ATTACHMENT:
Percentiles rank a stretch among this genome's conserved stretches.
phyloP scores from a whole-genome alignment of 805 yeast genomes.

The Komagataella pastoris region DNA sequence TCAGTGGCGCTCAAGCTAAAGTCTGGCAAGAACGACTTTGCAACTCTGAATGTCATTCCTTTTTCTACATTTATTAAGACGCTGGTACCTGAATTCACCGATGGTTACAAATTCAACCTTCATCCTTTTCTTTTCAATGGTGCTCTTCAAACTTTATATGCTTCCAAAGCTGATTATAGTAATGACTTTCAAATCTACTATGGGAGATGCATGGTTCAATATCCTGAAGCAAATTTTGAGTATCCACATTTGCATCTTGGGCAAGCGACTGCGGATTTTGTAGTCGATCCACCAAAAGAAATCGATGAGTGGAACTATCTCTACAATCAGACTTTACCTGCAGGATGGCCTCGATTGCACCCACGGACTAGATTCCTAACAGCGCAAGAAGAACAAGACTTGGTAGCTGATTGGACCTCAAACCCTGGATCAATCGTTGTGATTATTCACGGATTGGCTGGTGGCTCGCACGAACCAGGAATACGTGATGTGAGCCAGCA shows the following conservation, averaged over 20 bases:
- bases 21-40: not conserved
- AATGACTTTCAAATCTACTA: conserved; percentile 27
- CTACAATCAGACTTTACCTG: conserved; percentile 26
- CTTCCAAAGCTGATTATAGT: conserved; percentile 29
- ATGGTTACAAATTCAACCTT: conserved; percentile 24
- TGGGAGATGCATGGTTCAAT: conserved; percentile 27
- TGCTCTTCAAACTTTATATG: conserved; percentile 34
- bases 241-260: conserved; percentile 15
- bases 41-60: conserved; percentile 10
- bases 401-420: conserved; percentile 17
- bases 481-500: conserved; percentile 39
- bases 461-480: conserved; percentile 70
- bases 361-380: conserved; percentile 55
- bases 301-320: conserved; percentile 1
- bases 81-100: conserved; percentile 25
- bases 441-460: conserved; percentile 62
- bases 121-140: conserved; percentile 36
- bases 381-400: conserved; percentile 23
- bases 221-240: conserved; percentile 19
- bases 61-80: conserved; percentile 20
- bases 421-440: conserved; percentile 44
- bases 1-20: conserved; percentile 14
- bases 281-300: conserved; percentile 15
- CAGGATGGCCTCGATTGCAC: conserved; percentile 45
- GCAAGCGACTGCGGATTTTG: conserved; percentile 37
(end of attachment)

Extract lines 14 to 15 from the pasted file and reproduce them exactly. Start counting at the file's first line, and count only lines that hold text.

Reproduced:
- bases 481-500: conserved; percentile 39
- bases 461-480: conserved; percentile 70